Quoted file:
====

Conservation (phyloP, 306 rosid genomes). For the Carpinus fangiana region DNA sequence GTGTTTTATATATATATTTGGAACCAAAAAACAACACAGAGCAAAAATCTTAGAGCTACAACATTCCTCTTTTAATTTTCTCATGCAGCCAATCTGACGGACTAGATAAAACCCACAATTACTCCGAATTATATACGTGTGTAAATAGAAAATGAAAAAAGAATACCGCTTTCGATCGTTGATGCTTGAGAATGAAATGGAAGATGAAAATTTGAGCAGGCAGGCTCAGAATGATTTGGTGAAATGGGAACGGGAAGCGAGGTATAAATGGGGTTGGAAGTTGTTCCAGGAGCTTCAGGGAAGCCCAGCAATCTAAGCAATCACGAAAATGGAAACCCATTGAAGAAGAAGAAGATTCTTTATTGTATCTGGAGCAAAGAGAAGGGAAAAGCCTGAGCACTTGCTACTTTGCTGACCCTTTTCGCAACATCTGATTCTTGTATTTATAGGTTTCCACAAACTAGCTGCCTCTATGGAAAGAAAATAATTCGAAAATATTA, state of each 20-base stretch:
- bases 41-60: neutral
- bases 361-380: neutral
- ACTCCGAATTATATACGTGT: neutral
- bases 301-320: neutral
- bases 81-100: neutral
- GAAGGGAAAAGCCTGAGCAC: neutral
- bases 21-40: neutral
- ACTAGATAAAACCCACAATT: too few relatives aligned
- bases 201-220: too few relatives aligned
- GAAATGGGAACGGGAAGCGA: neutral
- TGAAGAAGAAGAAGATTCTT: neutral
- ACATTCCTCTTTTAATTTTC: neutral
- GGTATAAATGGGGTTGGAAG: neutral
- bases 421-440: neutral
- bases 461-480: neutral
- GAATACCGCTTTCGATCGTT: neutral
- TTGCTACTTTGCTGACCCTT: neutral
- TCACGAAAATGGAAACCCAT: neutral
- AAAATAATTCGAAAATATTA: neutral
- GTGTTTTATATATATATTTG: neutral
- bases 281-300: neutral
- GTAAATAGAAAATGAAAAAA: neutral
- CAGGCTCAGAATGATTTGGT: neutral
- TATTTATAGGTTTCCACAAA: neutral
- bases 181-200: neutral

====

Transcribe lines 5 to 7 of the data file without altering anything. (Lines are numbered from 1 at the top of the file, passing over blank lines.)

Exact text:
- bases 301-320: neutral
- bases 81-100: neutral
- GAAGGGAAAAGCCTGAGCAC: neutral